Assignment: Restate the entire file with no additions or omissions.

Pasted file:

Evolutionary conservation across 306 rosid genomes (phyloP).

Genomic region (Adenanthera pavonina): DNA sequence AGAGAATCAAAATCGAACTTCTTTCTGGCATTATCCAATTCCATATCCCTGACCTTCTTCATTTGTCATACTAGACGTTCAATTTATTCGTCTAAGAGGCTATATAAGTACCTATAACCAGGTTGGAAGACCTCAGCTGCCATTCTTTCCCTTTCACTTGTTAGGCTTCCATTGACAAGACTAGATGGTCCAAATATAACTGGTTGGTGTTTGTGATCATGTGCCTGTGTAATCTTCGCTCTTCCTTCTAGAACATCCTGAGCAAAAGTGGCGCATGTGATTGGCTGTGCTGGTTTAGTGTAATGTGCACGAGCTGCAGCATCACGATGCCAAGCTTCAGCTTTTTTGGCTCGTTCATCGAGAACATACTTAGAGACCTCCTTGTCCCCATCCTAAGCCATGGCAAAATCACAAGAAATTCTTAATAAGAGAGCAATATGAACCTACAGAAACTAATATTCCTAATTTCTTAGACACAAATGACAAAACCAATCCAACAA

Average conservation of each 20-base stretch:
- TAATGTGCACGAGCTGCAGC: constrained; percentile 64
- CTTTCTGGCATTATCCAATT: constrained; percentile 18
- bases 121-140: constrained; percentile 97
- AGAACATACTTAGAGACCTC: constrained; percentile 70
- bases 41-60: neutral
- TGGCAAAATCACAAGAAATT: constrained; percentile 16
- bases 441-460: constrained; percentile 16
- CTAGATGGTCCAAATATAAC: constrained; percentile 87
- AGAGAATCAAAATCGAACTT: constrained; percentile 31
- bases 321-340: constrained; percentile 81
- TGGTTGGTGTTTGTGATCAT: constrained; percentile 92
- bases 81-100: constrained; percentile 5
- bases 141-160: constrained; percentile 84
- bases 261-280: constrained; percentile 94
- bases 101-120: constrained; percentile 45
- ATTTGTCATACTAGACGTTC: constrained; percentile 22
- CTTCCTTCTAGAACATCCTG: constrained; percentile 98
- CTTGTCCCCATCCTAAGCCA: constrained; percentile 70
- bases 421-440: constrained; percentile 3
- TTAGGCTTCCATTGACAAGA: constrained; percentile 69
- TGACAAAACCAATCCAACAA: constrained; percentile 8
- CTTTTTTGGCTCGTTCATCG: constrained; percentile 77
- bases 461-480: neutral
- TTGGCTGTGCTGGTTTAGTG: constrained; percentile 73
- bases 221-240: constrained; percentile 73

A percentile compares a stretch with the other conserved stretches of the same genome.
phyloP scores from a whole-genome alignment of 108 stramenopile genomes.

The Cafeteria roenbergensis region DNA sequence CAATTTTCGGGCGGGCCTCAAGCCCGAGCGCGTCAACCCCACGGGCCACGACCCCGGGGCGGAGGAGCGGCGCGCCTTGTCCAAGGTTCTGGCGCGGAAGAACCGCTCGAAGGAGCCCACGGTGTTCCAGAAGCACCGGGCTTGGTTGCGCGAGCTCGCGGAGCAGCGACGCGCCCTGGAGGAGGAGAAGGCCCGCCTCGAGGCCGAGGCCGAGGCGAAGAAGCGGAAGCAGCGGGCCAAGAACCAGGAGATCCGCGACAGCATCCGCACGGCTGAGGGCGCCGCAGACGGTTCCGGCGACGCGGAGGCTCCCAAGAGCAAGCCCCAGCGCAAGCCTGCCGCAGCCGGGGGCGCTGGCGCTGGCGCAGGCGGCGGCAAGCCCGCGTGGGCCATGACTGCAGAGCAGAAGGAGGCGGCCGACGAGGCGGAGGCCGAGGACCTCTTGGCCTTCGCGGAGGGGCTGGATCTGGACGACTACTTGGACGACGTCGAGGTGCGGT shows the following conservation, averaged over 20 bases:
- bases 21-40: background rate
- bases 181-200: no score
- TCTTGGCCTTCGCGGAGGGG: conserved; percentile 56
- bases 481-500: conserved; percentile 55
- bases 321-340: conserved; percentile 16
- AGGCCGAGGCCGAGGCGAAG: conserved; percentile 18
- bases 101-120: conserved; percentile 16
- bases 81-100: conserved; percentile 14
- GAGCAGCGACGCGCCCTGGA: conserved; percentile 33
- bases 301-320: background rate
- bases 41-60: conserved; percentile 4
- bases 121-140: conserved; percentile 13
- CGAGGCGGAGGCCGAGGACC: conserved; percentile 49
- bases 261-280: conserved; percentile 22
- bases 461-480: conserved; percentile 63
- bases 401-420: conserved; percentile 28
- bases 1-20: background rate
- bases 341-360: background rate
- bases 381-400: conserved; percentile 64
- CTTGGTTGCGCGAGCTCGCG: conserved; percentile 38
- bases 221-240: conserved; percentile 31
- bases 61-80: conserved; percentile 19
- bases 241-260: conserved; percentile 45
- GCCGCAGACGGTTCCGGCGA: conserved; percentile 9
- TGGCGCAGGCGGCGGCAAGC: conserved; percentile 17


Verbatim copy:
Evolutionary conservation across 306 rosid genomes (phyloP).

Genomic region (Adenanthera pavonina): DNA sequence AGAGAATCAAAATCGAACTTCTTTCTGGCATTATCCAATTCCATATCCCTGACCTTCTTCATTTGTCATACTAGACGTTCAATTTATTCGTCTAAGAGGCTATATAAGTACCTATAACCAGGTTGGAAGACCTCAGCTGCCATTCTTTCCCTTTCACTTGTTAGGCTTCCATTGACAAGACTAGATGGTCCAAATATAACTGGTTGGTGTTTGTGATCATGTGCCTGTGTAATCTTCGCTCTTCCTTCTAGAACATCCTGAGCAAAAGTGGCGCATGTGATTGGCTGTGCTGGTTTAGTGTAATGTGCACGAGCTGCAGCATCACGATGCCAAGCTTCAGCTTTTTTGGCTCGTTCATCGAGAACATACTTAGAGACCTCCTTGTCCCCATCCTAAGCCATGGCAAAATCACAAGAAATTCTTAATAAGAGAGCAATATGAACCTACAGAAACTAATATTCCTAATTTCTTAGACACAAATGACAAAACCAATCCAACAA

Average conservation of each 20-base stretch:
- TAATGTGCACGAGCTGCAGC: constrained; percentile 64
- CTTTCTGGCATTATCCAATT: constrained; percentile 18
- bases 121-140: constrained; percentile 97
- AGAACATACTTAGAGACCTC: constrained; percentile 70
- bases 41-60: neutral
- TGGCAAAATCACAAGAAATT: constrained; percentile 16
- bases 441-460: constrained; percentile 16
- CTAGATGGTCCAAATATAAC: constrained; percentile 87
- AGAGAATCAAAATCGAACTT: constrained; percentile 31
- bases 321-340: constrained; percentile 81
- TGGTTGGTGTTTGTGATCAT: constrained; percentile 92
- bases 81-100: constrained; percentile 5
- bases 141-160: constrained; percentile 84
- bases 261-280: constrained; percentile 94
- bases 101-120: constrained; percentile 45
- ATTTGTCATACTAGACGTTC: constrained; percentile 22
- CTTCCTTCTAGAACATCCTG: constrained; percentile 98
- CTTGTCCCCATCCTAAGCCA: constrained; percentile 70
- bases 421-440: constrained; percentile 3
- TTAGGCTTCCATTGACAAGA: constrained; percentile 69
- TGACAAAACCAATCCAACAA: constrained; percentile 8
- CTTTTTTGGCTCGTTCATCG: constrained; percentile 77
- bases 461-480: neutral
- TTGGCTGTGCTGGTTTAGTG: constrained; percentile 73
- bases 221-240: constrained; percentile 73

A percentile compares a stretch with the other conserved stretches of the same genome.
phyloP scores from a whole-genome alignment of 108 stramenopile genomes.

The Cafeteria roenbergensis region DNA sequence CAATTTTCGGGCGGGCCTCAAGCCCGAGCGCGTCAACCCCACGGGCCACGACCCCGGGGCGGAGGAGCGGCGCGCCTTGTCCAAGGTTCTGGCGCGGAAGAACCGCTCGAAGGAGCCCACGGTGTTCCAGAAGCACCGGGCTTGGTTGCGCGAGCTCGCGGAGCAGCGACGCGCCCTGGAGGAGGAGAAGGCCCGCCTCGAGGCCGAGGCCGAGGCGAAGAAGCGGAAGCAGCGGGCCAAGAACCAGGAGATCCGCGACAGCATCCGCACGGCTGAGGGCGCCGCAGACGGTTCCGGCGACGCGGAGGCTCCCAAGAGCAAGCCCCAGCGCAAGCCTGCCGCAGCCGGGGGCGCTGGCGCTGGCGCAGGCGGCGGCAAGCCCGCGTGGGCCATGACTGCAGAGCAGAAGGAGGCGGCCGACGAGGCGGAGGCCGAGGACCTCTTGGCCTTCGCGGAGGGGCTGGATCTGGACGACTACTTGGACGACGTCGAGGTGCGGT shows the following conservation, averaged over 20 bases:
- bases 21-40: background rate
- bases 181-200: no score
- TCTTGGCCTTCGCGGAGGGG: conserved; percentile 56
- bases 481-500: conserved; percentile 55
- bases 321-340: conserved; percentile 16
- AGGCCGAGGCCGAGGCGAAG: conserved; percentile 18
- bases 101-120: conserved; percentile 16
- bases 81-100: conserved; percentile 14
- GAGCAGCGACGCGCCCTGGA: conserved; percentile 33
- bases 301-320: background rate
- bases 41-60: conserved; percentile 4
- bases 121-140: conserved; percentile 13
- CGAGGCGGAGGCCGAGGACC: conserved; percentile 49
- bases 261-280: conserved; percentile 22
- bases 461-480: conserved; percentile 63
- bases 401-420: conserved; percentile 28
- bases 1-20: background rate
- bases 341-360: background rate
- bases 381-400: conserved; percentile 64
- CTTGGTTGCGCGAGCTCGCG: conserved; percentile 38
- bases 221-240: conserved; percentile 31
- bases 61-80: conserved; percentile 19
- bases 241-260: conserved; percentile 45
- GCCGCAGACGGTTCCGGCGA: conserved; percentile 9
- TGGCGCAGGCGGCGGCAAGC: conserved; percentile 17